Sunday, May 24, 2015

"Never" Versus "Did Not" in Analysis

Bing the color blind dog.  

In the recent articles on "He Said; She Said", I analyzed both statements and found the male who claimed "Racist!" on the part of the female was lying, and that the female's account was, linguistically, true.  

There was only one indicator of sensitivity in her account.  He had accused her of racial profiling (he was projecting his own self, as he racially profiled her) and accused her of acting out this racism by calling police on him because he was black. 

She didn't. 

She did not call police, her black roommate did, whom had called police because the male was aggressive and frightening.  The denial was "reliable", making it 90% likely to be true.  In the next breath, she denied identifying him by race but quickly changed from "didn't" call 911, to "never" mentioned race.  

I concluded that it was "unreliable" because, statistically in Statement Analysis, this is true. 
But, as an analyst, I also concluded that it was likely not truthful, though maybe she did not technically mention his race, but that it was understood, through some means, between the subject and her black roommate.  This is what caused the language to change from "didn't" to "never" in the same quote.  

A pair of good comments were left challenging this, and I believe it useful to look at these comments and address them as they present an opportunity to not only affirm principle, but to view, with healthy scientific skepticism, the application of the principles, and explain why I made my conclusion.  

There are two comments, both from the same person.  I changed the name:  

The commentator  said...
"Surely in some cases "I never" is equivalent to "I did not" -- particularly if the thing was assumed or expected.

E.g., you were expected to go to the hockey game. Next day, someone asks you about your evening at the hockey rink. You say, "I never went to the game".

On the other hand, if you were supposed to be working last night, and someone says, "I saw you at the hockey game", your response would be "I did not go to the hockey game".

So, I never went vs. I did not go. To my ear, both are truthful and reliable depending on the context."

First:  Thank you to the commentator for giving me food for thought, and food to share with others, by that which you assert.  I did not use your name because you have not responded to my request to do so.  It is an intelligent comment.  

The  commentator said...
"In the case at hand, if the writer had been directly accused of referring to the man's race, then an appropriate response would be, "I did not refer to his race". However, when there is an assumption in the air that at some indeterminate point of time she referred to his race, then an appropriate response would be, "I never referred to his race". Whereas "I did not" refers to a particular point in time or place, "I never" is broader and broadly covers the duration of the time and/or place."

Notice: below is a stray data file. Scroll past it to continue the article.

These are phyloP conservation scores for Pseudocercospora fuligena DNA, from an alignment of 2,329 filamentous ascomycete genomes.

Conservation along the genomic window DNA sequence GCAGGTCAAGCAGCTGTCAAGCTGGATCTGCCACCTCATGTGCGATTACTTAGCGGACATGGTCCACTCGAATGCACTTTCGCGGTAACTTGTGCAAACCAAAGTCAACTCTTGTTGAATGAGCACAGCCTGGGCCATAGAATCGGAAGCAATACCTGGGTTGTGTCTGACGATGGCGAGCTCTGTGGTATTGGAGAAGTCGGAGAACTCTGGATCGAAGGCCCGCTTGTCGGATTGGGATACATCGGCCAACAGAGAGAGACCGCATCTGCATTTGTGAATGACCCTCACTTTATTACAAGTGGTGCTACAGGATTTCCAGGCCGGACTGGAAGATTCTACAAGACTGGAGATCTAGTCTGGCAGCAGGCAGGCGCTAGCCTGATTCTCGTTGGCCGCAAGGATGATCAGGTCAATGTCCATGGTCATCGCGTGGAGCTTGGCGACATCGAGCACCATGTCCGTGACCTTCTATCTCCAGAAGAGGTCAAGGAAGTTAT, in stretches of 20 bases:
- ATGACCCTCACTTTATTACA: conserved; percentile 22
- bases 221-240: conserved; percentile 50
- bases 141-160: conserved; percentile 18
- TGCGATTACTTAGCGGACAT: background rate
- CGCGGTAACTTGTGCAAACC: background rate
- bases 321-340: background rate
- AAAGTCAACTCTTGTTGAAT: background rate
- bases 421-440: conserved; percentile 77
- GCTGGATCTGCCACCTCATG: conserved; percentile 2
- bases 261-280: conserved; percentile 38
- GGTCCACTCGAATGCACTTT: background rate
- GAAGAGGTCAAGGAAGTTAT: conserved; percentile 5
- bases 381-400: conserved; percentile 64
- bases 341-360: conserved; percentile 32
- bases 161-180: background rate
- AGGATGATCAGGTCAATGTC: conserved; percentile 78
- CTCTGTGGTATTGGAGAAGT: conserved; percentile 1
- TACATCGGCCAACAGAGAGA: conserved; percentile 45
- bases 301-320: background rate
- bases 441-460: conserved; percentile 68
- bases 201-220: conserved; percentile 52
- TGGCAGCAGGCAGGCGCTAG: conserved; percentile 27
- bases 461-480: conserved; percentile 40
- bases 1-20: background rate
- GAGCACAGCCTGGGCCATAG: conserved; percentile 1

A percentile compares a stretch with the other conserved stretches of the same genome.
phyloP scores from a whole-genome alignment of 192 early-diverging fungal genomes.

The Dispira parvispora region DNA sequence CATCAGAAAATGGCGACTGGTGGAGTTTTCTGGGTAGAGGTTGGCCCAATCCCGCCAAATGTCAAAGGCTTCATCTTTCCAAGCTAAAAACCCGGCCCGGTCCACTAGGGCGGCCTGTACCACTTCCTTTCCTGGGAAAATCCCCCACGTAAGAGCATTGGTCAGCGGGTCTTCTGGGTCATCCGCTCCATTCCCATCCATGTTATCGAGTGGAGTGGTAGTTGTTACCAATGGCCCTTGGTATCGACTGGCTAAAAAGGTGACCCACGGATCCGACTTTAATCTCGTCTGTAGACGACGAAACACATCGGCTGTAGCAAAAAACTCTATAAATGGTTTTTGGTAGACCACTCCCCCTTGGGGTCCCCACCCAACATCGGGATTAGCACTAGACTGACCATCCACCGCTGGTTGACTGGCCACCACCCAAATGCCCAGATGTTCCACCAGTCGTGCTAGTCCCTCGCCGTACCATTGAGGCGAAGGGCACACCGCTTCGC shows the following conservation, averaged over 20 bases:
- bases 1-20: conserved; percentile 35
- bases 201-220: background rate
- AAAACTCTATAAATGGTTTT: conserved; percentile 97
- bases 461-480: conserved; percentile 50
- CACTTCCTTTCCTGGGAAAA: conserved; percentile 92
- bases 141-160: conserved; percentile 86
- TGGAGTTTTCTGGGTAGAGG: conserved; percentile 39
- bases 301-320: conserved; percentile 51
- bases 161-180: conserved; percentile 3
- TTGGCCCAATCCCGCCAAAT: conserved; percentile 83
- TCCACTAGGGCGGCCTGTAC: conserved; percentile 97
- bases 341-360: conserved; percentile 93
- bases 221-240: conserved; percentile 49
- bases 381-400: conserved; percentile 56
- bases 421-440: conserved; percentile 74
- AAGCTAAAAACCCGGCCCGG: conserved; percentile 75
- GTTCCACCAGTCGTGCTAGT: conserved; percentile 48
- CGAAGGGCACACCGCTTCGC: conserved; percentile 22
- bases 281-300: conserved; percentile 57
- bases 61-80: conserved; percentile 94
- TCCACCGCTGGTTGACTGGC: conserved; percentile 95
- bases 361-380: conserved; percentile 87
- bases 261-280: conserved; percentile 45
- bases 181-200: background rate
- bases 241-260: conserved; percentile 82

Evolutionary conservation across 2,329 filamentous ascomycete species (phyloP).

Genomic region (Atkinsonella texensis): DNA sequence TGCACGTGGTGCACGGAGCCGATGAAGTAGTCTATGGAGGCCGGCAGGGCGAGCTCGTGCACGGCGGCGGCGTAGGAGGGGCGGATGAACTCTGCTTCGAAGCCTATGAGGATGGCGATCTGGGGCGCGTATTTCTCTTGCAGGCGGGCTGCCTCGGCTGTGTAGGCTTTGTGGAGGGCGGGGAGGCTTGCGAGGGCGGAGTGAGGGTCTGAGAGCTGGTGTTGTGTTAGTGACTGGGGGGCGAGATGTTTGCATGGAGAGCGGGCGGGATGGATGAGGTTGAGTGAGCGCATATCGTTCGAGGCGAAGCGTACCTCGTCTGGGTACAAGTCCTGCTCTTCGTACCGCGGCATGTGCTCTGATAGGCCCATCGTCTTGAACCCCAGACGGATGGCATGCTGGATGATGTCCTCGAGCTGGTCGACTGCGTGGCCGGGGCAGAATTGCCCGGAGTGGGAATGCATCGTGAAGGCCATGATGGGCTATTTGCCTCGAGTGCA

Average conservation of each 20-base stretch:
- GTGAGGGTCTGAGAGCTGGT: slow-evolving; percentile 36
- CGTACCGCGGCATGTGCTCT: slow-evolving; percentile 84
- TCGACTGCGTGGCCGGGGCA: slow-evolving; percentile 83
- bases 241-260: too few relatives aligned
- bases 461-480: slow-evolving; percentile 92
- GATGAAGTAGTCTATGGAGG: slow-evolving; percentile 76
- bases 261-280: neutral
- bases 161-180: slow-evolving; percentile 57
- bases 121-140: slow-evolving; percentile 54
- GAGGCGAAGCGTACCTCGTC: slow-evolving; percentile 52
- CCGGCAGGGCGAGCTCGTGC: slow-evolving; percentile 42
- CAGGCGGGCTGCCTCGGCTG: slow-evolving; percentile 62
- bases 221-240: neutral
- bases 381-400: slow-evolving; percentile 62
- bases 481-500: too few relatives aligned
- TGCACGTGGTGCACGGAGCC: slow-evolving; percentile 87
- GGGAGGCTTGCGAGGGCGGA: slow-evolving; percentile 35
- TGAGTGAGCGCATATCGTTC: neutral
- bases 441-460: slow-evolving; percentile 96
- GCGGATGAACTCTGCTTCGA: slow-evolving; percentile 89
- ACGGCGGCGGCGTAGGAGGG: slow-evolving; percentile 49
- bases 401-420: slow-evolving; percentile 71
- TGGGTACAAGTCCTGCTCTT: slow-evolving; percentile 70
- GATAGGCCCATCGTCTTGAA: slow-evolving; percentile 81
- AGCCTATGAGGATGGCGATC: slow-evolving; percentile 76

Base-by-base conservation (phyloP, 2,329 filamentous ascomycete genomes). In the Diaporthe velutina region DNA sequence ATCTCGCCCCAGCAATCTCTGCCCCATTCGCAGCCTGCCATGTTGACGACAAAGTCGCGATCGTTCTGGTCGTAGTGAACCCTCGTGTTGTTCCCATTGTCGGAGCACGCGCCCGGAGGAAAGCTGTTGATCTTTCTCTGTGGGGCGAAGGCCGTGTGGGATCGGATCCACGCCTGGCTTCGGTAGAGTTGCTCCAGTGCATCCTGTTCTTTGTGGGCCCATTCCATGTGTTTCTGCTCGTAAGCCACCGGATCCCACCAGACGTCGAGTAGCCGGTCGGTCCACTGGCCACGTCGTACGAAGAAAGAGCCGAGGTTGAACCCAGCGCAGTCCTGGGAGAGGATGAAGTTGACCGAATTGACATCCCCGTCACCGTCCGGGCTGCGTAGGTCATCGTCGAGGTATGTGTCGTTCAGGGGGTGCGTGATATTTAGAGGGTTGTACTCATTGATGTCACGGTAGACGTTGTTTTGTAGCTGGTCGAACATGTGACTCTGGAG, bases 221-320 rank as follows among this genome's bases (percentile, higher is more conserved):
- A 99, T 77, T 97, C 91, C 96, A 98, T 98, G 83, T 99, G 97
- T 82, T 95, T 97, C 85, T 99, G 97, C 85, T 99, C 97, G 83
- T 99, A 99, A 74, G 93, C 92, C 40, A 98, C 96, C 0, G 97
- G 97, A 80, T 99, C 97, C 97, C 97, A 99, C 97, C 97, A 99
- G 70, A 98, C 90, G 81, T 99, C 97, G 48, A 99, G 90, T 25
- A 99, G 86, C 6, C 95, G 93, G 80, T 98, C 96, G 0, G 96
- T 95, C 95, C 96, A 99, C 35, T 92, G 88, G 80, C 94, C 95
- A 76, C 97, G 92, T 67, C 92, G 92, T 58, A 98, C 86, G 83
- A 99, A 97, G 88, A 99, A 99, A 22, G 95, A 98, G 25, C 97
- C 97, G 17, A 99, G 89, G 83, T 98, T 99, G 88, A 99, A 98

BallBounces said...

I respect and appreciate your analysis, as always.

Had I been the blonde female, and being truthful, I suspect I would have used the same did not/never distinction that she did.


The 911 call is a point of time event. There was, at a specific time, a 911 call. It was made by someone. She says, in effect, "I did not make that call". This is the language of direct denial to a specific incident. I agree that "never" sounds like an evasive gloss here.

OTOH, I would have probably said, "I never referred to him as AA or black", for two reasons. First, by using never I am covering the entire period of the event as opposed to a specific point in time; I am using "never" as a synonym for, "at no time did I…". In this usage, never is not a gloss because the entire time of the event is in view.

Second, I am not responding to a direct accusation but rather an implied accusation. "Never" sounds slightly softer than "did not" to my ear, and, in the absence of a direct accusation that I had referred to his race, it is what I would probably have said.

Is it possible that "I did not" is the proper language of direct denial, whereas "I never" is the proper language of indirect denial, i.e., disavowing something that has been implied, suggested, or assumed as opposed to a direct accusation?

Just a thought.

sidewalk super said...

now we find out the white-man-hating Boston teacher, grundy, of racial studies has a felony record.
(Using her computer to sign her ex-boyfriend's new girl up for a casual dating site is what I read.)
Hm, a tad vindictive, doncha think? I wonder how she will grade her new students?

How does a big time university get itself in this stupid, dumb, obviously big trouble to come, position?

Unknown said...

If BU allows her to step foot on their campus, they deserve what they have coming to them! She has shown them who she is, and they should have already rescinded her job offer.

She clearly has incredibly poor judgement, and a lack of self control. (Signing up rival love interests for dating sites...what is she 13 years old?!)

I wonder if she is doing outrageous things with the purpose of getting fired before she even starts, so that she can sue the University for 'discrimination'.

Statement Analysis Blog said...

I wouldn't have my kids go there as long as there is a nutty racist on staff, no matter the color.

Anonymous said...

I agree, Peter. Ms. Grundy is baiting the school and kids paying tuition to really learn are the collateral victims.

Lis said...

If a person calls 911 wouldn't they be called upon to give a description of a subject and wouldn't the operator have likely asked race? If the person answered the question when asked but had not brought it up themselves, could this explain the use of "never"? (Including giving the information to the caller when asked)